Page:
- The highest vacancy rates were in Gaelic medium (eight per cent), general science (four per cent, although this involves small numbers), and modern studies (four per cent).
Requirement for newly qualified teachers
The Partnership Agreement committed the Executive to provide 53,000 teachers by 2007. This becomes the main driver in the workforce planning model, with an additional adjustment to ensure adequate numbers of supply teachers. The number of new teachers each year has therefore been planned taking into consideration practical limitations of teacher training establishments and the need to ensure enough teachers to meet the 2006 class contact time reductions of 'A Teaching Profession for the 21 st Century'. The main results were:
- There was a 42 per cent increase in the intake to primary PGCE courses (from 614 in Autumn 2003 to 873 in Autumn 2004), and a 35 per cent increase in the intake to secondary PGCE courses (from 841 to 1,137).
- The future requirement for new primary and pre-school teachers will rise to 1,790 in 2006 and 1,760 in 2007. The number could then fall to about 1,200 in 2008 before rising each year due to the age profile of the teaching workforce. Reductions in class sizes in P1 could be met from within these numbers.
- The requirement for new secondary teachers will increase to 1,750 in both 2006 and 2007. The number could then fall to about 900 in 2008 before rising to about 1,150 due to the age profile of the teaching workforce. Reductions in class sizes in S1 and S2 maths and English could be met from within these numbers.
Table 1 Projected number of pupils, by school sector.
Table 2 Projected number of FTE teachers, by school sector.
Table 3 Information on teachers leaving the workforce
Table 4 Information on teachers joining the workforce
Table 5 Vacancies in schools
Chart 1 Number of pupils and FTE teachers in publicly funded primary and secondary schools.
Chart 2 Modelled future requirement of newly qualified teachers.
1. The information in this Publication Notice is derived from:
a) Census of Pre-school Education Centres, 2003 - pupil counts and 2003 teacher counts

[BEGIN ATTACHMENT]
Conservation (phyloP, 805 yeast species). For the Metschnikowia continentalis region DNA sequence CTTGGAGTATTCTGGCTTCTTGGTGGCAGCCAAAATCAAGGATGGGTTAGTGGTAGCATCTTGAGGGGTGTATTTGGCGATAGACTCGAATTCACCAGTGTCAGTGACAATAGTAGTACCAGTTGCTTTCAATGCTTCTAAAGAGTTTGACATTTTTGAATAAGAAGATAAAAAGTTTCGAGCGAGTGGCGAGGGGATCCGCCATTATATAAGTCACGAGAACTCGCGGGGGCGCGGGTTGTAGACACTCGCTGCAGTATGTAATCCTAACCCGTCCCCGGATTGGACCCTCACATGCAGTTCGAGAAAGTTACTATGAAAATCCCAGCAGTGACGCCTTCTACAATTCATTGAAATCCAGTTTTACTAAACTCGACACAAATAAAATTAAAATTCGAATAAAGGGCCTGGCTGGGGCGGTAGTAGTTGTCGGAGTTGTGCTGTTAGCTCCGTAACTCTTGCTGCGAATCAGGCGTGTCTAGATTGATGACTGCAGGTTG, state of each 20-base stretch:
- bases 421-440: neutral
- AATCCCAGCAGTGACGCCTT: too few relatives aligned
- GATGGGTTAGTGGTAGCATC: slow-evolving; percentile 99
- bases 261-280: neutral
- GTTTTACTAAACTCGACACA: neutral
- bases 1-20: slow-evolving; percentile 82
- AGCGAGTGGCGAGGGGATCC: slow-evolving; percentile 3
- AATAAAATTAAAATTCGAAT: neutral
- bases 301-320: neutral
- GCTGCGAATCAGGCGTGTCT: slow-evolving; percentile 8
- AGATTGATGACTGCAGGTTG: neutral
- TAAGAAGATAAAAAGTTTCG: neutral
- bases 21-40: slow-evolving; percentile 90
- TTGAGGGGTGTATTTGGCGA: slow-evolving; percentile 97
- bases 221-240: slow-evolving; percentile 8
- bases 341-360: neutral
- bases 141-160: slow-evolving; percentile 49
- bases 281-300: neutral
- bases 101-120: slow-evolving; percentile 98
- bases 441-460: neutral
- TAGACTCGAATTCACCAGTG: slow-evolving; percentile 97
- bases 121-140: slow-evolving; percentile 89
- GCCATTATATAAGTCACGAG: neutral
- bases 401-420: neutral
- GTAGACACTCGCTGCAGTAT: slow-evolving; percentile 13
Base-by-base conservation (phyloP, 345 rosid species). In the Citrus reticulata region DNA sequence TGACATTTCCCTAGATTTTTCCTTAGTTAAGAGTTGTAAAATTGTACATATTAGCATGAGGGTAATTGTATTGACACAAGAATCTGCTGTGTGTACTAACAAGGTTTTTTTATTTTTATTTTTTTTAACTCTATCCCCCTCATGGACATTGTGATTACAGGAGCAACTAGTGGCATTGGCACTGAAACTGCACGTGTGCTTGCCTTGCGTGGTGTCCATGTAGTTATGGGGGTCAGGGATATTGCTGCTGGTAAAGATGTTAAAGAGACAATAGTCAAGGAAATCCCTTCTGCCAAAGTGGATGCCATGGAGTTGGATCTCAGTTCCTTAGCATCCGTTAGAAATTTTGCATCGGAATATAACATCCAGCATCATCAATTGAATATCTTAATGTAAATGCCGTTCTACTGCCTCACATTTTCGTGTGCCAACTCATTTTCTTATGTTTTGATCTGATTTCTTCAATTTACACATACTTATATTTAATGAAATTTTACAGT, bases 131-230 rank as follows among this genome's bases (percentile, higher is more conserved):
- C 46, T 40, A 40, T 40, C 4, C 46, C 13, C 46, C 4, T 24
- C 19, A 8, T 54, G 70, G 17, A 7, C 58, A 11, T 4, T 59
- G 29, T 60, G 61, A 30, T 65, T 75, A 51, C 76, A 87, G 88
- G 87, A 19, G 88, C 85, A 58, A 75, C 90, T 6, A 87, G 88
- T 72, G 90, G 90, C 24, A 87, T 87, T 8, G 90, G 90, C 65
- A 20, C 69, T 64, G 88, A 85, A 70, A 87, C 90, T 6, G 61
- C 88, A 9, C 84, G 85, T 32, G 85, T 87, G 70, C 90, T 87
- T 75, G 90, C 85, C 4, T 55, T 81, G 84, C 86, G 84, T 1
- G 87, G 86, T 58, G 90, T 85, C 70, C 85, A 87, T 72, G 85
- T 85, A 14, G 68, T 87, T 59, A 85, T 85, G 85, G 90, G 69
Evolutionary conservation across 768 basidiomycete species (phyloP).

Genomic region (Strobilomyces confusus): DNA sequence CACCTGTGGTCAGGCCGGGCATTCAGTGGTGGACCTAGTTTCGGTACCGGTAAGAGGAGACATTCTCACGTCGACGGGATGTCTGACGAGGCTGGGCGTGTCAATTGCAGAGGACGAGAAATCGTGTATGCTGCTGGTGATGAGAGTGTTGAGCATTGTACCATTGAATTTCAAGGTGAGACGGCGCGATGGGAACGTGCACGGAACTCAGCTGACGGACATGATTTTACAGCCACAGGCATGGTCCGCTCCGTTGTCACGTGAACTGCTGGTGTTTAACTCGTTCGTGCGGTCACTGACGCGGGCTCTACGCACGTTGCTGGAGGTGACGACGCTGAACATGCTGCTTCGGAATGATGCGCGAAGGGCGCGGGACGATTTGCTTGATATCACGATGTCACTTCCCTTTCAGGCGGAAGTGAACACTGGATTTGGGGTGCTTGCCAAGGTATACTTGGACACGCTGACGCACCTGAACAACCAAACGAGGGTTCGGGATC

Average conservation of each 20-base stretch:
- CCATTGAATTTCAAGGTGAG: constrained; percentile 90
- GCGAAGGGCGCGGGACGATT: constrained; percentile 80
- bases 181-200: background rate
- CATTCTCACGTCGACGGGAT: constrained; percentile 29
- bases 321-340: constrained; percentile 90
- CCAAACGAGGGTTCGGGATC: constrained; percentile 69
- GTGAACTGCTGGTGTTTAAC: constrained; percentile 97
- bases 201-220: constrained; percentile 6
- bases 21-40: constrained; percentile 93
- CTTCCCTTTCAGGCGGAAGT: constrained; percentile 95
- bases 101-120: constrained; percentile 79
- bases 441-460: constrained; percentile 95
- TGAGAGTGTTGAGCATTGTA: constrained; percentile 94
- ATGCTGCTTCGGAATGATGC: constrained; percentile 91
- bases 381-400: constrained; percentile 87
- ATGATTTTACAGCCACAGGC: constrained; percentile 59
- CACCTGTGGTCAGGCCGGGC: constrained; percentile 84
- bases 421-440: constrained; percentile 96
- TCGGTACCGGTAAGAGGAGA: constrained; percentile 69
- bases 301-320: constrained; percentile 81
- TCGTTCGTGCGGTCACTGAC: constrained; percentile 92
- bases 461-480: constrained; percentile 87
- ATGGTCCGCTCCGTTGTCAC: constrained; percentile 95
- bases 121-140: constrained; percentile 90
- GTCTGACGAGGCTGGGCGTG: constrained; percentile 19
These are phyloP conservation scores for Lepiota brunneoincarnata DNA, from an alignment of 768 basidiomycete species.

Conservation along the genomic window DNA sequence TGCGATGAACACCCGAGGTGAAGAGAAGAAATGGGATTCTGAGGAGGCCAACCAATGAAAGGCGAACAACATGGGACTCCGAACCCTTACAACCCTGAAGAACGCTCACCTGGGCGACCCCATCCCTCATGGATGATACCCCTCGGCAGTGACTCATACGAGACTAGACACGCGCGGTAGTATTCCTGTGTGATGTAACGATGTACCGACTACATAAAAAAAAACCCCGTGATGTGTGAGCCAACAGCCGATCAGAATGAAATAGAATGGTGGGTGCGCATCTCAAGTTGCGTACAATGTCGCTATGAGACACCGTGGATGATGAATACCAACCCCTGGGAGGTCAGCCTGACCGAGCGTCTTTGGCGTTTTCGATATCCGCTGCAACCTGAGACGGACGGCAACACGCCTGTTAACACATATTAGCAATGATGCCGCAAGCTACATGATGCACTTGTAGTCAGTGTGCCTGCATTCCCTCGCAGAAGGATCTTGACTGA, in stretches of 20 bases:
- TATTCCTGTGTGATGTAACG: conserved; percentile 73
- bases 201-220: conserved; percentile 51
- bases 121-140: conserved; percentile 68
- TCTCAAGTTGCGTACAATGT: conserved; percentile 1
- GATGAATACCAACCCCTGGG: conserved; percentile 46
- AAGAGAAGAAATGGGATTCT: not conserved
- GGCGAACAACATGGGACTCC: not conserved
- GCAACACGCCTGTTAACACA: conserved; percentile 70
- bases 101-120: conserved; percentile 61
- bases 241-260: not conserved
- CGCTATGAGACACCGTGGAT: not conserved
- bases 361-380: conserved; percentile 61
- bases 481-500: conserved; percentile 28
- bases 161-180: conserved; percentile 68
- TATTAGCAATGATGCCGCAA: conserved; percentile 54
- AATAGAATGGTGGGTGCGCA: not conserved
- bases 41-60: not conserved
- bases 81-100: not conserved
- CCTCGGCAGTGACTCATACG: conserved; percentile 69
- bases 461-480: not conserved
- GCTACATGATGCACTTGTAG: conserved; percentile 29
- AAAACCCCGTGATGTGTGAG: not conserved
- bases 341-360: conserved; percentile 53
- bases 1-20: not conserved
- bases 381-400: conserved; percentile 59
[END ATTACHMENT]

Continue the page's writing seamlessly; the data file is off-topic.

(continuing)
b) School Census September 2001, 2002, 2003 - pupil and teacher counts.
c) General Register Office for Scotland - 2003 population projections.
2. The methodology employed in projecting pupil numbers is described in Provisional Pupil Numbers, Projections and Children Educated Outwith School, 2003/04, published in November 2004.
3. The teacher projections firstly consider pupil and teacher counts from the School Census on a school-by-school basis. FTE teacher numbers are then forecast for each school, based on the projected school roll and a pupil/teacher ratio. This ratio is dependent on the size of the school.
4. Additional teachers needed as a result of government commitments are incorporated in the teacher projections. The two specific factors from the agreement giving rise to an increased demand for teachers are:
(a) Commitment to 53,000 teachers by 2007.
(b) Reduction in class contact time to 22.5 hours per week.
Projections beyond 2007 are based on maintaining the pupil/teacher ratios for that year. Policy decisions have yet to be reached on the situation post 2007.
5. Projected teacher figures are fed into the Teacher Workforce Planning model, which estimates the number of new teachers that will be needed each year to meet this overall demand. The model takes account of a range of other relevant information, such as age profiles and numbers of teachers entering and leaving the profession. Note that the Teacher Workforce Planning model operates on a headcount (rather than FTE) basis, as its main aim is to advise on how many students should be admitted to teacher training courses each year.
6. All tables are available on the Scottish Executive website at http://www.scotland.gov.uk/stats/bulletins/00401.asp
7. This is a National Statistics publication. National Statistics are produced to high professional standards set out in the National Statistics Code of Practice. They undergo regular quality assurance reviews to ensure that they meet customer needs. They are produced free from any political interference.
8. Public enquiries (non-media) about the information contained in this Publication Notice should be addressed to
Mal Cooke, Pupil Teacher and School Statistics, SEED, 1-A Victoria Quay, Edinburgh, EH6 6QQ. Telephone : 0131 244 1689
or e-mail : email@example.com
Press Contact: Marion MacKay: telephone 0131 244 3070.
15 February 2005